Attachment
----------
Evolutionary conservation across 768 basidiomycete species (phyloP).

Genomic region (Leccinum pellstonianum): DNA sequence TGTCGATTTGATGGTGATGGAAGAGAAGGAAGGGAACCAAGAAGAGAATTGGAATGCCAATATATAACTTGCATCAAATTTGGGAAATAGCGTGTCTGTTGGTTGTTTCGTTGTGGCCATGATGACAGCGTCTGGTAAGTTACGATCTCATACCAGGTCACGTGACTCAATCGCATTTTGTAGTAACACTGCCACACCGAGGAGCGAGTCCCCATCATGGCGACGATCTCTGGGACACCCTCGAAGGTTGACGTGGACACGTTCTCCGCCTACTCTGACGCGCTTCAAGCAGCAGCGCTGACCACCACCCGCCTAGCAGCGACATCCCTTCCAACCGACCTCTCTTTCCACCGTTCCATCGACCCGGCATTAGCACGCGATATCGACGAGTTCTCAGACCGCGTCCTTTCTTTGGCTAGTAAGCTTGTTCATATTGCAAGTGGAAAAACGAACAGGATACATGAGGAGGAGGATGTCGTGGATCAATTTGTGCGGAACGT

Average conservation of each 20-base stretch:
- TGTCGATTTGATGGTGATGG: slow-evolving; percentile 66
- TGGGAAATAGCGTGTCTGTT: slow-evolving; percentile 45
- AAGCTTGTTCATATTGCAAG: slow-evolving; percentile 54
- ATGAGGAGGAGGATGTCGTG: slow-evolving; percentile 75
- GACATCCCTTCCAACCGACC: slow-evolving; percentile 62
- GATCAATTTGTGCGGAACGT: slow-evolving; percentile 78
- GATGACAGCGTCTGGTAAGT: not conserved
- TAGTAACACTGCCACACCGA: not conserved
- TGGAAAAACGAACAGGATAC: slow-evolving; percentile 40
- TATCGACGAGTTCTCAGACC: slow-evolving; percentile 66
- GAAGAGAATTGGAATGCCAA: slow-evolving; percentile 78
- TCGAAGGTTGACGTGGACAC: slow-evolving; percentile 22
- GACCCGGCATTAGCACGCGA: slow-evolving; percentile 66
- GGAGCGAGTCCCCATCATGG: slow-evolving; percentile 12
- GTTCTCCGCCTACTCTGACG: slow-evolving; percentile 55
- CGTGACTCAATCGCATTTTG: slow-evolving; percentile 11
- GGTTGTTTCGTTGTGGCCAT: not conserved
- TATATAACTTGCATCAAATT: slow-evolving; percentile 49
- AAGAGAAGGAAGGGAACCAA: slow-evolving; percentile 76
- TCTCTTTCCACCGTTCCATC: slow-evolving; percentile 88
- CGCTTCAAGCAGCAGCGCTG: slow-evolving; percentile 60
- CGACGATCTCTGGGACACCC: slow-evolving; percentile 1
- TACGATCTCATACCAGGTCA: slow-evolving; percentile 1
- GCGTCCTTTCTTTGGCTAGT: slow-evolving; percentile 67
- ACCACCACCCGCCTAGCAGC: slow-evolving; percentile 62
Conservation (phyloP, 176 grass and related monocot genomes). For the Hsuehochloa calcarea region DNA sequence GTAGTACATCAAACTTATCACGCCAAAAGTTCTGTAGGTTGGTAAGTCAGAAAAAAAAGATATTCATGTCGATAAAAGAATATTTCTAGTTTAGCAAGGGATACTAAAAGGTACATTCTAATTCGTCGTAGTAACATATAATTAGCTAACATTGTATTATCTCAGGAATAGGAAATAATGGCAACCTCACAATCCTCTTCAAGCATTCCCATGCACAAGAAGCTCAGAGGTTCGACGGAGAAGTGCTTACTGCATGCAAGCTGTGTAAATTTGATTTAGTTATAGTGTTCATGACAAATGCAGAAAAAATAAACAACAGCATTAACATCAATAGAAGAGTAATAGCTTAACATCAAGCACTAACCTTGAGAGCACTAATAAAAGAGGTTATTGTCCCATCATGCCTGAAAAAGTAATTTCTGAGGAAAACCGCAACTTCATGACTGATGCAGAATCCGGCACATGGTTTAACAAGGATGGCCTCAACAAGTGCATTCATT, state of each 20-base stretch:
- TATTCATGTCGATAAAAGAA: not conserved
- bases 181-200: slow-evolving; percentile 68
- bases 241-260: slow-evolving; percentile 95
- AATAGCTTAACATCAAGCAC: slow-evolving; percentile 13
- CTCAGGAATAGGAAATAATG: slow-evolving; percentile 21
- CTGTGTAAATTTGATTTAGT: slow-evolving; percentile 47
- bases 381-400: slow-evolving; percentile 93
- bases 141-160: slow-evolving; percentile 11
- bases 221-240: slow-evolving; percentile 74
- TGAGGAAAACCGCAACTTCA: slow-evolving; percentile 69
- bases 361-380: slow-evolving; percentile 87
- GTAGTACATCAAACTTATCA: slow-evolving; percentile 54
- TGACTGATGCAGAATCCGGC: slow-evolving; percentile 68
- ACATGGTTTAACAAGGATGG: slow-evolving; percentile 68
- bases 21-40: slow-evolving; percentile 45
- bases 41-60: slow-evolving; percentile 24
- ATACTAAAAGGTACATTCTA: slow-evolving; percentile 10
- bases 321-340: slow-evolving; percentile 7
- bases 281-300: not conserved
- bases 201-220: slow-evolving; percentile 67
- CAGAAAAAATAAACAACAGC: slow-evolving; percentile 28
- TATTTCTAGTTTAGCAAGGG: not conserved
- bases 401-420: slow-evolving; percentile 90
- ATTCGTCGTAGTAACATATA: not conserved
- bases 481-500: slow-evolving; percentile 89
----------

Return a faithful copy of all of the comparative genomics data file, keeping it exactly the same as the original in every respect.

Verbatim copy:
Evolutionary conservation across 768 basidiomycete species (phyloP).

Genomic region (Leccinum pellstonianum): DNA sequence TGTCGATTTGATGGTGATGGAAGAGAAGGAAGGGAACCAAGAAGAGAATTGGAATGCCAATATATAACTTGCATCAAATTTGGGAAATAGCGTGTCTGTTGGTTGTTTCGTTGTGGCCATGATGACAGCGTCTGGTAAGTTACGATCTCATACCAGGTCACGTGACTCAATCGCATTTTGTAGTAACACTGCCACACCGAGGAGCGAGTCCCCATCATGGCGACGATCTCTGGGACACCCTCGAAGGTTGACGTGGACACGTTCTCCGCCTACTCTGACGCGCTTCAAGCAGCAGCGCTGACCACCACCCGCCTAGCAGCGACATCCCTTCCAACCGACCTCTCTTTCCACCGTTCCATCGACCCGGCATTAGCACGCGATATCGACGAGTTCTCAGACCGCGTCCTTTCTTTGGCTAGTAAGCTTGTTCATATTGCAAGTGGAAAAACGAACAGGATACATGAGGAGGAGGATGTCGTGGATCAATTTGTGCGGAACGT

Average conservation of each 20-base stretch:
- TGTCGATTTGATGGTGATGG: slow-evolving; percentile 66
- TGGGAAATAGCGTGTCTGTT: slow-evolving; percentile 45
- AAGCTTGTTCATATTGCAAG: slow-evolving; percentile 54
- ATGAGGAGGAGGATGTCGTG: slow-evolving; percentile 75
- GACATCCCTTCCAACCGACC: slow-evolving; percentile 62
- GATCAATTTGTGCGGAACGT: slow-evolving; percentile 78
- GATGACAGCGTCTGGTAAGT: not conserved
- TAGTAACACTGCCACACCGA: not conserved
- TGGAAAAACGAACAGGATAC: slow-evolving; percentile 40
- TATCGACGAGTTCTCAGACC: slow-evolving; percentile 66
- GAAGAGAATTGGAATGCCAA: slow-evolving; percentile 78
- TCGAAGGTTGACGTGGACAC: slow-evolving; percentile 22
- GACCCGGCATTAGCACGCGA: slow-evolving; percentile 66
- GGAGCGAGTCCCCATCATGG: slow-evolving; percentile 12
- GTTCTCCGCCTACTCTGACG: slow-evolving; percentile 55
- CGTGACTCAATCGCATTTTG: slow-evolving; percentile 11
- GGTTGTTTCGTTGTGGCCAT: not conserved
- TATATAACTTGCATCAAATT: slow-evolving; percentile 49
- AAGAGAAGGAAGGGAACCAA: slow-evolving; percentile 76
- TCTCTTTCCACCGTTCCATC: slow-evolving; percentile 88
- CGCTTCAAGCAGCAGCGCTG: slow-evolving; percentile 60
- CGACGATCTCTGGGACACCC: slow-evolving; percentile 1
- TACGATCTCATACCAGGTCA: slow-evolving; percentile 1
- GCGTCCTTTCTTTGGCTAGT: slow-evolving; percentile 67
- ACCACCACCCGCCTAGCAGC: slow-evolving; percentile 62
Conservation (phyloP, 176 grass and related monocot genomes). For the Hsuehochloa calcarea region DNA sequence GTAGTACATCAAACTTATCACGCCAAAAGTTCTGTAGGTTGGTAAGTCAGAAAAAAAAGATATTCATGTCGATAAAAGAATATTTCTAGTTTAGCAAGGGATACTAAAAGGTACATTCTAATTCGTCGTAGTAACATATAATTAGCTAACATTGTATTATCTCAGGAATAGGAAATAATGGCAACCTCACAATCCTCTTCAAGCATTCCCATGCACAAGAAGCTCAGAGGTTCGACGGAGAAGTGCTTACTGCATGCAAGCTGTGTAAATTTGATTTAGTTATAGTGTTCATGACAAATGCAGAAAAAATAAACAACAGCATTAACATCAATAGAAGAGTAATAGCTTAACATCAAGCACTAACCTTGAGAGCACTAATAAAAGAGGTTATTGTCCCATCATGCCTGAAAAAGTAATTTCTGAGGAAAACCGCAACTTCATGACTGATGCAGAATCCGGCACATGGTTTAACAAGGATGGCCTCAACAAGTGCATTCATT, state of each 20-base stretch:
- TATTCATGTCGATAAAAGAA: not conserved
- bases 181-200: slow-evolving; percentile 68
- bases 241-260: slow-evolving; percentile 95
- AATAGCTTAACATCAAGCAC: slow-evolving; percentile 13
- CTCAGGAATAGGAAATAATG: slow-evolving; percentile 21
- CTGTGTAAATTTGATTTAGT: slow-evolving; percentile 47
- bases 381-400: slow-evolving; percentile 93
- bases 141-160: slow-evolving; percentile 11
- bases 221-240: slow-evolving; percentile 74
- TGAGGAAAACCGCAACTTCA: slow-evolving; percentile 69
- bases 361-380: slow-evolving; percentile 87
- GTAGTACATCAAACTTATCA: slow-evolving; percentile 54
- TGACTGATGCAGAATCCGGC: slow-evolving; percentile 68
- ACATGGTTTAACAAGGATGG: slow-evolving; percentile 68
- bases 21-40: slow-evolving; percentile 45
- bases 41-60: slow-evolving; percentile 24
- ATACTAAAAGGTACATTCTA: slow-evolving; percentile 10
- bases 321-340: slow-evolving; percentile 7
- bases 281-300: not conserved
- bases 201-220: slow-evolving; percentile 67
- CAGAAAAAATAAACAACAGC: slow-evolving; percentile 28
- TATTTCTAGTTTAGCAAGGG: not conserved
- bases 401-420: slow-evolving; percentile 90
- ATTCGTCGTAGTAACATATA: not conserved
- bases 481-500: slow-evolving; percentile 89